Curry, Hollinger, Bledsoe and more around the league react to accomplishments and failures as season winds down

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Marc GasolAfter a season-long battle to see who would end up with the eighth and final seed of the Western Conference, the Memphis Grizzlies proved to be the winner of the coveted position – relatively speaking – on Monday after beating the Phoenix Suns 97-91.

Unlike teams in the East, where some barely over .500 or even under it made it into the playoffs, the Suns will go home early despite an impressive 47-34 record – good enough to be the fifth best team in the East. They overcame many odds to get to this point, but none bigger than a whopping 40 games missed from Eric Bledsoe. In all likelihood, another team would be on the outside looking in had the speedy guard not been out for so long. The same can arguably be said of the Grizzlies, who had to play without their defensive anchor Marc Gasol for 23 games.

At least Memphis is healthy going into the playoffs, which is a luxury that the Golden State Warriors, who clinched the sixth seed after beating the Minnesota Timberwolves on Monday, suddenly don’t have after learning of Andrew Bogut’s devastating rib injury.

SH Blog: Phil Jackson meets with Lamar Odom; Kyrie Irving says he doesn’t deserve the media barrage

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ShabazzNapierIt’s only been a week since I last wrote here at Sheridan Hoops, but it feels like a lot longer. Finishing a degree and switching countries will do that.

Earlier today, UConn knocked off Florida to advance to the national championship game. Their coach, Kevin Ollie, is drawing lots of buzz as a potential NBA coach (he was the first guy Bobby Gonzalez mentioned as the next Brad Stevens), and their star point guard, Shabazz Napier, is looking like a future NBA player. But let’s not forget the ultimate cautionary tale of overvaluing success in the tournament: former LSU player Tyrus Thomas. Napier is an entirely different player, of course, but this tournament could go down in history as synonymous with his name, just like the 2006 edition was with Thomas (and George Mason’s Jai Lewis, but he was never an NBA prospect).

Napier is a great player: he’s a smart, heady point guard who basically runs an NBA offense already (thanks again, Kevin Ollie), and he could be an NBA rotation player. But if he jumps into the lottery, somebody’s probably paying too much attention to tournament games.

Now let’s get to the NBA’s latest news:

SH Blog: Paul George must improve offensively in order to save Pacers’ season, Kyrie Irving cleared to practice

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Paul George

By now, we all know that the Indiana Pacers have some major issues on the offensive end. If you don’t, check out the previous blog. What exactly are they doing wrong and who is the main culprit for killing their offense? Our friend coach Nick of Bbballbreakdown gives his take on the situation, and it mainly involves Paul George and how badly he has fallen off since the beginning of the season:

I’m sure Nick isn’t trying to say that George is to blame for everything, but as stated in the clip, his struggles when the Pacers lose sticks out like a sore thumb. Given that he is undoubtedly the most important player on the team, it makes sense that his struggles directly correlates with the team’s struggles. If part of the issue is, indeed, that he has gone away from the mechanics that helped him succeed tremendously in the early going, this could turn out to be a lost season for George because that’s not something he can fix at this point of the season – it would have been fixed by now otherwise.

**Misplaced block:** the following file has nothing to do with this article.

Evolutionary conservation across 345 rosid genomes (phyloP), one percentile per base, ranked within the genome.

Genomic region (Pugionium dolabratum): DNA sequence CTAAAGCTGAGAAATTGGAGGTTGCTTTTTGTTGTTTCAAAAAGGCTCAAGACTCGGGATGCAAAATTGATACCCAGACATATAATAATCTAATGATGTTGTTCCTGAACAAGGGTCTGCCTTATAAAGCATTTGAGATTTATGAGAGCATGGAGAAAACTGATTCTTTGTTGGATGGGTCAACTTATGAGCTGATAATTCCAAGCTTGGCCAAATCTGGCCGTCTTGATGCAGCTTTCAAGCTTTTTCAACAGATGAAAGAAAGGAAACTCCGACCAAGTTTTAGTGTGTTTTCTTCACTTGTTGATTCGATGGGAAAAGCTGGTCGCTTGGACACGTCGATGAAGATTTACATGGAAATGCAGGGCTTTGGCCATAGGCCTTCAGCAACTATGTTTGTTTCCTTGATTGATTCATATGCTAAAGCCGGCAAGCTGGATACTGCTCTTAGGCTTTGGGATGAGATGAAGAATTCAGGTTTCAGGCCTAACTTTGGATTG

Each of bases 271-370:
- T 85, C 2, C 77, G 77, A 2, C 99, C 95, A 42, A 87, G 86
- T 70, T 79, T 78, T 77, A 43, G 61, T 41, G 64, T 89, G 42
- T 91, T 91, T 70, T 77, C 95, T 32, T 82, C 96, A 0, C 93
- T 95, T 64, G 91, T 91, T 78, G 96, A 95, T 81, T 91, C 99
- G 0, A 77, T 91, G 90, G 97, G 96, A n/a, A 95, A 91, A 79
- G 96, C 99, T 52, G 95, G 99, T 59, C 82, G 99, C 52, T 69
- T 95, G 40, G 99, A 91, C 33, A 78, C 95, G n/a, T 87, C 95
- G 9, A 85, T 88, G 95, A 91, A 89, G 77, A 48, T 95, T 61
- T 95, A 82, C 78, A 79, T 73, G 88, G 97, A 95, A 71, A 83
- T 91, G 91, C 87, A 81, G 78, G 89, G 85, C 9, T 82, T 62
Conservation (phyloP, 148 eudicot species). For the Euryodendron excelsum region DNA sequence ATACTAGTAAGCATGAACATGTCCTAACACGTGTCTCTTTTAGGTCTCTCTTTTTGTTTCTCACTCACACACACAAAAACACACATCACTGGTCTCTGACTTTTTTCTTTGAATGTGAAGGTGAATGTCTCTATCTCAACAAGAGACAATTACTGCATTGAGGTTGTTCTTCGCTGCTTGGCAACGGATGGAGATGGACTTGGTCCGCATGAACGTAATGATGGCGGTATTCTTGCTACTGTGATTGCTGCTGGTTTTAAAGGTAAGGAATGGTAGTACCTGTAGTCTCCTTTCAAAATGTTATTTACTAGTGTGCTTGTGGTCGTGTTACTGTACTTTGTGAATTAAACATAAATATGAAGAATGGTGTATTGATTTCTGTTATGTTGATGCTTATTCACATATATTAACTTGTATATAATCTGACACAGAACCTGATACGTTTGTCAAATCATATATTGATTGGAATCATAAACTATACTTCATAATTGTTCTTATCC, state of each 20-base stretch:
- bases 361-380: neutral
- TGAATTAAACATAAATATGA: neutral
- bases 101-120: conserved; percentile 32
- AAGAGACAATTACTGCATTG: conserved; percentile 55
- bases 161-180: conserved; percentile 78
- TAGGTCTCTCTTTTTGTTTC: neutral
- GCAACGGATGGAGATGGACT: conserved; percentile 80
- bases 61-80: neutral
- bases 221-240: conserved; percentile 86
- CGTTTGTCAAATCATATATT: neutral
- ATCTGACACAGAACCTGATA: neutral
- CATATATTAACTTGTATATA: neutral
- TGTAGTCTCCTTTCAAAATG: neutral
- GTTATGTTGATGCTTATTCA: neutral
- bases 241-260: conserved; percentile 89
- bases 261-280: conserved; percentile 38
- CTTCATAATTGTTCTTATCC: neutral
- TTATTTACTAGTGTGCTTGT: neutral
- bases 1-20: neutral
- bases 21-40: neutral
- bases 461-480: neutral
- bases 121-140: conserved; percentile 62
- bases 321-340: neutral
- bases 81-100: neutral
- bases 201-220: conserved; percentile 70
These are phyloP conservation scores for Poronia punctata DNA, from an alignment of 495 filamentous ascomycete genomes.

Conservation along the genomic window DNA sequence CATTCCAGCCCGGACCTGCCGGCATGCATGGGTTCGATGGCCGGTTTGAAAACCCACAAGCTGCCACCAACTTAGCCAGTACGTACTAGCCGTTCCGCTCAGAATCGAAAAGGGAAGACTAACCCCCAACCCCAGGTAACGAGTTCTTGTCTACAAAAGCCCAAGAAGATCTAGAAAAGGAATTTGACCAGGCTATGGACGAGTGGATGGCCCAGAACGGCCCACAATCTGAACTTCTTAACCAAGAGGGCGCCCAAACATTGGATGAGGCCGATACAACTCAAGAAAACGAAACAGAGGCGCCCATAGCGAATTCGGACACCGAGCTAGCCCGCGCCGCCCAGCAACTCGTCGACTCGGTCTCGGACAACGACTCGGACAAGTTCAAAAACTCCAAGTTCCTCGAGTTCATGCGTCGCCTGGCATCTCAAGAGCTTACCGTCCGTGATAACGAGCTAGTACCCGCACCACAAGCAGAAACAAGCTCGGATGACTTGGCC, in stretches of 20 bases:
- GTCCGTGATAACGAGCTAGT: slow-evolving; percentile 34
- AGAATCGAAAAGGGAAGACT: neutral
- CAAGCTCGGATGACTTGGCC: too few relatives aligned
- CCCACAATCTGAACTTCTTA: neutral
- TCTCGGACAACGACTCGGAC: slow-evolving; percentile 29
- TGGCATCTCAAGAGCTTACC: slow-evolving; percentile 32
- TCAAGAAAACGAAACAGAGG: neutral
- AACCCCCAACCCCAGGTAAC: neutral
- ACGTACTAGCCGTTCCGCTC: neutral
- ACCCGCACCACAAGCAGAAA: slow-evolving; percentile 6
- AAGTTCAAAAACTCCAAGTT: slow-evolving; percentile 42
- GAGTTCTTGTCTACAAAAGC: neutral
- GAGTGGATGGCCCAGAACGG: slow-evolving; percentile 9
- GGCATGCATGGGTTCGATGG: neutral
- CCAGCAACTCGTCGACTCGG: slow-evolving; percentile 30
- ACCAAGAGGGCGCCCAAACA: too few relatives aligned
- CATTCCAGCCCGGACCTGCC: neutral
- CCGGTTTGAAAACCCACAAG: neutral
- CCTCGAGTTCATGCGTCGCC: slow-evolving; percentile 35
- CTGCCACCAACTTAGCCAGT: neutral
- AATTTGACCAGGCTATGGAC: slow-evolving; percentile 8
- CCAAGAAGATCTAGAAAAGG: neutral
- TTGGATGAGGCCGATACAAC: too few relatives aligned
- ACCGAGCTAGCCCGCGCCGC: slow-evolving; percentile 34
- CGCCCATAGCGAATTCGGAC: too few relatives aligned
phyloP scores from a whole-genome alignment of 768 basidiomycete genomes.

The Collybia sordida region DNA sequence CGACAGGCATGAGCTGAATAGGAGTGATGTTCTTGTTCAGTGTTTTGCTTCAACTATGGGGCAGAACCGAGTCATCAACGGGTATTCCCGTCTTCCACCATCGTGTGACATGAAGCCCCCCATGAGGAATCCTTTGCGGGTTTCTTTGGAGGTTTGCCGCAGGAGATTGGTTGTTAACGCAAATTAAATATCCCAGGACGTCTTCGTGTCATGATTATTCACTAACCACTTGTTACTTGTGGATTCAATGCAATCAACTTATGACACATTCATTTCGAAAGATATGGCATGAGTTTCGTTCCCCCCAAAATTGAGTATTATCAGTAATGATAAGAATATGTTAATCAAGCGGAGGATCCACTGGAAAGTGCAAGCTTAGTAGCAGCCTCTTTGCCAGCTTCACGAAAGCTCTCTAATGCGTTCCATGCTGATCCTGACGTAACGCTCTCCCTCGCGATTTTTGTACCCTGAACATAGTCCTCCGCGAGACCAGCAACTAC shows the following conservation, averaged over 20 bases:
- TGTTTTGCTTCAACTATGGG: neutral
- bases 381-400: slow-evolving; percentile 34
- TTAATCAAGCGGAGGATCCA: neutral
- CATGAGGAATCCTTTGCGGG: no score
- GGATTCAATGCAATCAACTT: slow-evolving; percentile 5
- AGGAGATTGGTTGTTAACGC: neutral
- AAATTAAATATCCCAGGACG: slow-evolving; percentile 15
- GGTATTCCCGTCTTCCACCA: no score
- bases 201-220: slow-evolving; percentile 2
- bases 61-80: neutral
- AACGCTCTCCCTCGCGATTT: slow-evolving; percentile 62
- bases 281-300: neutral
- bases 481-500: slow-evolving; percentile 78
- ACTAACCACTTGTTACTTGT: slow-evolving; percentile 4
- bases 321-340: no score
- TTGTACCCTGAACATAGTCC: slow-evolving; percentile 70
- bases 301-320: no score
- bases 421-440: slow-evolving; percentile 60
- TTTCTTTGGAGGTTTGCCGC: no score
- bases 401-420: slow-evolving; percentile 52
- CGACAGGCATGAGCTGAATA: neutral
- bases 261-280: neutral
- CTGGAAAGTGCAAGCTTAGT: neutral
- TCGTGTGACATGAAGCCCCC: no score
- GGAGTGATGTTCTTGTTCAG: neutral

George’s shooting percent has gone down every single month. He shot 47.2 percent in November and 46.8 percent in December, but hasn’t shot above 41 percent in any month since, bottoming out at an atrocious 37.2 percent in March. In the last nine games, he has shot below 29 percent five times and managed to shoot above 40 percent just once. That’s reaching Harrison Barnes status. To be fair, George is not the only major player on the team to see a steep drop in production. Roy Hibbert, who had averaged around 12 points and seven rebounds for much of the season, has seen his numbers drop to 9.7 points on 42.2 percent shooting and 4.6 rebounds in March without a decrease in playing time – simply inexplicable for a supposedly-dominant center. Hibbert has pointed out that the lack of ball movement from his guards may be the primary culprit for his struggles, but nothing excuses 4.6 rebounds from one of the tallest and strongest centers in the league. 

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SH Blog: Two college stars decide to enter draft; Mark Jackson denies looking at other jobs

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How great was last night’s Pacers-Heat game?

Enough to make up for an entire season of lackluster basketball from the rest of the Eastern Conference? Probably not.

Enough to get even the most casual fan’s appetite whetted for a playoff showdown between the defending champs and the rising stars? Absolutely.

SH Blog: What’s wrong with the Pacers and Heat? Shaq investigated on assault; Mark Jackson in trouble in Golden State

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Paul georgeAs the NBA regular season finally hits the home stretch before what promises to be a highly entertaining two months of playoff basketball, a few of the leagues elite teams find themselves riding the struggle bus.

The two-time defending champion Miami Heat needed a strong finish against Portland on Monday just to avoid a sub .500 March. Bad losses to Boston, New Orleans and Denver were all contributors to this stretch of underwhelming play. 

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